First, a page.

A Revolutionary People at War   2 comments

Royster
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Dreams from the LORD 2003-2006
21 July 2005
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A Revolutionary People at War: The Continental Army and American Character
By Charles Royster
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“Prologue: The Call To War, 1775-1783”:
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Page 5: “Many revolutionaries believed that God had chosen America to preserve and to exemplify self-government for the world. The revolutionary generation had to fulfill God’s purpose against the attacks of men who, they thought, knowingly strove to sap or smash self-government everywhere. History was full of tyrants who ruled because they alone were strong or because the people had decided to share the rulers’ corruption by selling themselves into slavery. Seen in this light, the British attack was no surprise, just as America’s freedom was no accident. Britain sought to subjugate America partly out of envy of America’s strength, prosperity, and liberty. Britain and America were like Cain and Abel, but Americans would defend themselves. Having been chosen by God to show how self-government enabled a people to flourish–and holding this promise in trust for the world–what could Americans expect but assault? In the New Jersey Journal, ‘A Soldier’ said, ‘We ought to rejoice that the ALMIGHTY Governor of the Universe hath given us a station so honourable, and planted us the guardians of liberty, while the greatest part of mankind rise and fall undistinguished as bubbles on the common stream.'”
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The Bullet Proof President
Freedom to Bear Arms
Let the Readers Decide
Regulation Migration:  Gun Companies Continue to Move Operations to Southern States
A Dream about Donald Trump
Shays’ Rebellion
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“Life without war is impossible either in nature or in grace. The basis of physical, mental, moral, and spiritual life is antagonism. This is the open fact of life.”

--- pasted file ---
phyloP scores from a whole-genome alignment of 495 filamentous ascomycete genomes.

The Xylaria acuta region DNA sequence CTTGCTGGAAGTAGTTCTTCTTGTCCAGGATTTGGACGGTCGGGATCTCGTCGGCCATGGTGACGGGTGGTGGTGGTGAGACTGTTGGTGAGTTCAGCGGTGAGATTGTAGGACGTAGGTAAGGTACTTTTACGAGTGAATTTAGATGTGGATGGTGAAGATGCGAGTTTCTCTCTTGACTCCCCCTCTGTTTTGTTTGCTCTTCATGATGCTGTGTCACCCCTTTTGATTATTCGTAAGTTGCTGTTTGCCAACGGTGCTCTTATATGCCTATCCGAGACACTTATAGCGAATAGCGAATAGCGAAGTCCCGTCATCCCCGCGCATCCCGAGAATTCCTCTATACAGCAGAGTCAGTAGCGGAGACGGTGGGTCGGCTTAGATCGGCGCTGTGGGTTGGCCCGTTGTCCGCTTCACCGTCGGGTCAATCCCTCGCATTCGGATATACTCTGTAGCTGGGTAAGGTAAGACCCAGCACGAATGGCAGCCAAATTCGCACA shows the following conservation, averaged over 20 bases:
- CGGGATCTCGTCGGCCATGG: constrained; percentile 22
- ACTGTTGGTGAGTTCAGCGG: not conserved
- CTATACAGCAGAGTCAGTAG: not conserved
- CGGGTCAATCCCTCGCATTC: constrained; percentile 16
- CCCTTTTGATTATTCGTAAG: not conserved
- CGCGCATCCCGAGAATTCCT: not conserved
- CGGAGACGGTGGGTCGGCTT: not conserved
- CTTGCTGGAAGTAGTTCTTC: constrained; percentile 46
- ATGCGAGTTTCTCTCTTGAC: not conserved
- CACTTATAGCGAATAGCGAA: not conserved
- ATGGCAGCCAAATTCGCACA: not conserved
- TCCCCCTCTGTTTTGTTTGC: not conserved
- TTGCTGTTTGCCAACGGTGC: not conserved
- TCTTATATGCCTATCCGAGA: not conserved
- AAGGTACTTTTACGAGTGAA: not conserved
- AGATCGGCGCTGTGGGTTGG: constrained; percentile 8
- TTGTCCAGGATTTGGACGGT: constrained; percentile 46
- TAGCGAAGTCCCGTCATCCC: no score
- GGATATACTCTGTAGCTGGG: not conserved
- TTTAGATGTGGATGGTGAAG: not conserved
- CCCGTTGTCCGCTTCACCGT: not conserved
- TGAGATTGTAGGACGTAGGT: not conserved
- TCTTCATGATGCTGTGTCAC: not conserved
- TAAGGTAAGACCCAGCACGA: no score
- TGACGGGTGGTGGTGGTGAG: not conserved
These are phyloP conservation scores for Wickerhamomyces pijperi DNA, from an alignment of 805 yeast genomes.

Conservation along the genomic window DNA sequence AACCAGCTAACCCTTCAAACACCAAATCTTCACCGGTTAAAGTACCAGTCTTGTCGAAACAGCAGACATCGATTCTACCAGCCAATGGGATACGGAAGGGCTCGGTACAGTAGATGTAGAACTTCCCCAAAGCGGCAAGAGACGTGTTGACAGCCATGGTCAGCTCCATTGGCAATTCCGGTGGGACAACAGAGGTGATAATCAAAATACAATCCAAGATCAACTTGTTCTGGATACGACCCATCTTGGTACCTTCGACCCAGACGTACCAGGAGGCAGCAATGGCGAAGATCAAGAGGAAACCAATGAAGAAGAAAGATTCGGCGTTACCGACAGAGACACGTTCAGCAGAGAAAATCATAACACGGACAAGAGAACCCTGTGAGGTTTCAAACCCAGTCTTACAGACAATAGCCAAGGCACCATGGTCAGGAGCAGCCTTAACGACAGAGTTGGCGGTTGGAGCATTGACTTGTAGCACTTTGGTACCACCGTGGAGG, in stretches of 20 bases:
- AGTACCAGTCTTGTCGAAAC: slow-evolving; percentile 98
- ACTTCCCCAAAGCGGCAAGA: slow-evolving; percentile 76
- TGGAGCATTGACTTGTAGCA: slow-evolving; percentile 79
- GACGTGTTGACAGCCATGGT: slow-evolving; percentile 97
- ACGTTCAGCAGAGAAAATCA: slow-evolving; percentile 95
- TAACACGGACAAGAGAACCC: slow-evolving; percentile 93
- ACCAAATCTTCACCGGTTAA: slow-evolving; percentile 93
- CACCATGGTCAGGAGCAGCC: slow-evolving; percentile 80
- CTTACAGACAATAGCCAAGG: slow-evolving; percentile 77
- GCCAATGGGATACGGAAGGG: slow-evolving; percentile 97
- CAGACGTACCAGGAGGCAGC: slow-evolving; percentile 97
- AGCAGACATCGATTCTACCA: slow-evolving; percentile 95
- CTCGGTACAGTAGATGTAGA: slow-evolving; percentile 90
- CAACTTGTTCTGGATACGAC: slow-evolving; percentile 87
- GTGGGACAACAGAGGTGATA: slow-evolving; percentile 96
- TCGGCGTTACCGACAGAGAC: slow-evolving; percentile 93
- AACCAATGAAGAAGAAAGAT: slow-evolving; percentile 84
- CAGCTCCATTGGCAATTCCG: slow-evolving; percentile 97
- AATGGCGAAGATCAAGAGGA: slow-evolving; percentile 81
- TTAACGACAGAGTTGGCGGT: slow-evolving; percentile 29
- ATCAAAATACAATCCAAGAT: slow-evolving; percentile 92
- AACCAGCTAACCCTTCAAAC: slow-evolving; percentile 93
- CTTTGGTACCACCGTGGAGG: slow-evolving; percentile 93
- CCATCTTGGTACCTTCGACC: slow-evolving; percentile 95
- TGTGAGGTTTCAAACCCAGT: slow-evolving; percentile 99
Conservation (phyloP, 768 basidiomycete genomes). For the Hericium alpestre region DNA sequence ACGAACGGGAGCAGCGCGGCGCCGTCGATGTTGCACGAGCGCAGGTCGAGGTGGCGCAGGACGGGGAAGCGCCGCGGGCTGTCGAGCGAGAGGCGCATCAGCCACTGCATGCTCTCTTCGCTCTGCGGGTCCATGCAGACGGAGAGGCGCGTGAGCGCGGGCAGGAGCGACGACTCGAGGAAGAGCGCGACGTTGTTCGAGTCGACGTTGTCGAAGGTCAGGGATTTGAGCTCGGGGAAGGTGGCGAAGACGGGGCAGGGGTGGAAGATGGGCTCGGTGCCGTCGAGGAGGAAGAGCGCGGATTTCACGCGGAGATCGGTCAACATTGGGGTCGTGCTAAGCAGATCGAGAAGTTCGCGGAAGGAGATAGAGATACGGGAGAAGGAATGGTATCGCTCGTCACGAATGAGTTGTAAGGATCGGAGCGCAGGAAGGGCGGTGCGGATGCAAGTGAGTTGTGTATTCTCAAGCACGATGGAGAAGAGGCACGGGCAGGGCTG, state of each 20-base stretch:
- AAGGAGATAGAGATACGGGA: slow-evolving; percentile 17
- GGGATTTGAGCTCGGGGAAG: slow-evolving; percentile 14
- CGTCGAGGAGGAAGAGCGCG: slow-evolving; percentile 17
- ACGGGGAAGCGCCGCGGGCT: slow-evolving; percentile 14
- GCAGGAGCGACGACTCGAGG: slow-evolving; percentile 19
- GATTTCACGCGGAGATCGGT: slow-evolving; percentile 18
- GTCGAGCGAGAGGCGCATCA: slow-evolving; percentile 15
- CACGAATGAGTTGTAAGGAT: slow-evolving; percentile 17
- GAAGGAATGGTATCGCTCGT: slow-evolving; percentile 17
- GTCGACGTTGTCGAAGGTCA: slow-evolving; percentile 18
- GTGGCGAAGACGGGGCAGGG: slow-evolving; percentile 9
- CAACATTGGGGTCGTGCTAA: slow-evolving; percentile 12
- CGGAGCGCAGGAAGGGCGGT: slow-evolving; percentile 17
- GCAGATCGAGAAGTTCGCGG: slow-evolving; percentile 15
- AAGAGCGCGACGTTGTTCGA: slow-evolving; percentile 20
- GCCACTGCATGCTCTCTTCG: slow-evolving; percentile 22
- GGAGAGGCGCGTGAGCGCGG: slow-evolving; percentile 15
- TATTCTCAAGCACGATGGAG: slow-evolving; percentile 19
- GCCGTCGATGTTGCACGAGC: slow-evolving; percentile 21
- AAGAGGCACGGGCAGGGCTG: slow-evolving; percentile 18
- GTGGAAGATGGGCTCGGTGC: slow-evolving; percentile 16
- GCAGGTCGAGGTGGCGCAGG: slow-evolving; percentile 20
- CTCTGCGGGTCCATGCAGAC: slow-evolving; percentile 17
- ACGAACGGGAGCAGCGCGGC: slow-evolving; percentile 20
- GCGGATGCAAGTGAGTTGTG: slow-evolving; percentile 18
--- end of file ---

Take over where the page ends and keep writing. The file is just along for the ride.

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–Oswald Chambers
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2 responses to “A Revolutionary People at War

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  1. Pingback: Eagles over America | The Road

  2. The Americans who protested against British encroachments on colonial liberties wanted to preserve their traditional rights. They were not revolutionaries seeking the radical restructuring of society… They used the word ‘innovation’ pejoratively… “no freeman should be subject to any tax to which he has not given his own consent” [-John Adams]… From the American point of view, such taxation without consent was an intolerable novelty… They protested that their ancient chartered rights were being violated… The Americans defended their traditional rights. The French revolutionaries despised French traditions and sought to make everything anew: new governing structures, new provincial boundaries, a new “religion,” a new calendar—and the guillotine awaited those who objected…

    In a certain sense, there was no American Revolution at all. There was, instead, an American War for Independence in which Americans threw off British authority in order to retain their liberties and self-government. In the 1760s, the colonies had, for the most part, been left alone in their internal affairs… [The] colonists did not seek the total transformation of society that we associate with other revolutions, such as the Industrial Revolution, the French Revolution, or the Russian Revolution. They simply wished to go on enjoying self-rule when it came to their internal matters and living as they always had for so many decades before British encroachments began. The American “revolutionaries” were conservative, in the very best sense of that word…

    When modern-day liberals justify extremely broad readings of the Constitution on the grounds that we need a “living, breathing Constitution” that “changes with the times”, they are actually recommending the very system the colonists sought to escape. The British constitution was very flexible indeed — too flexible for the colonists, who were inflexibly committed to upholding their traditional rights. The “living, breathing” British constitution was no safeguard of American liberties.

    — “THE POLITICALLY INCORRECT
    GUIDE TO AMERICAN HISTORY:
    Everything (Well, Almost Everything)
    You Know About American History Is Wrong”
    by Thomas E. Woods, Jr., Ph.d.

    (from Chapter 2:
    “AMERICA’S CONSERVATIVE REVOLUTION”)

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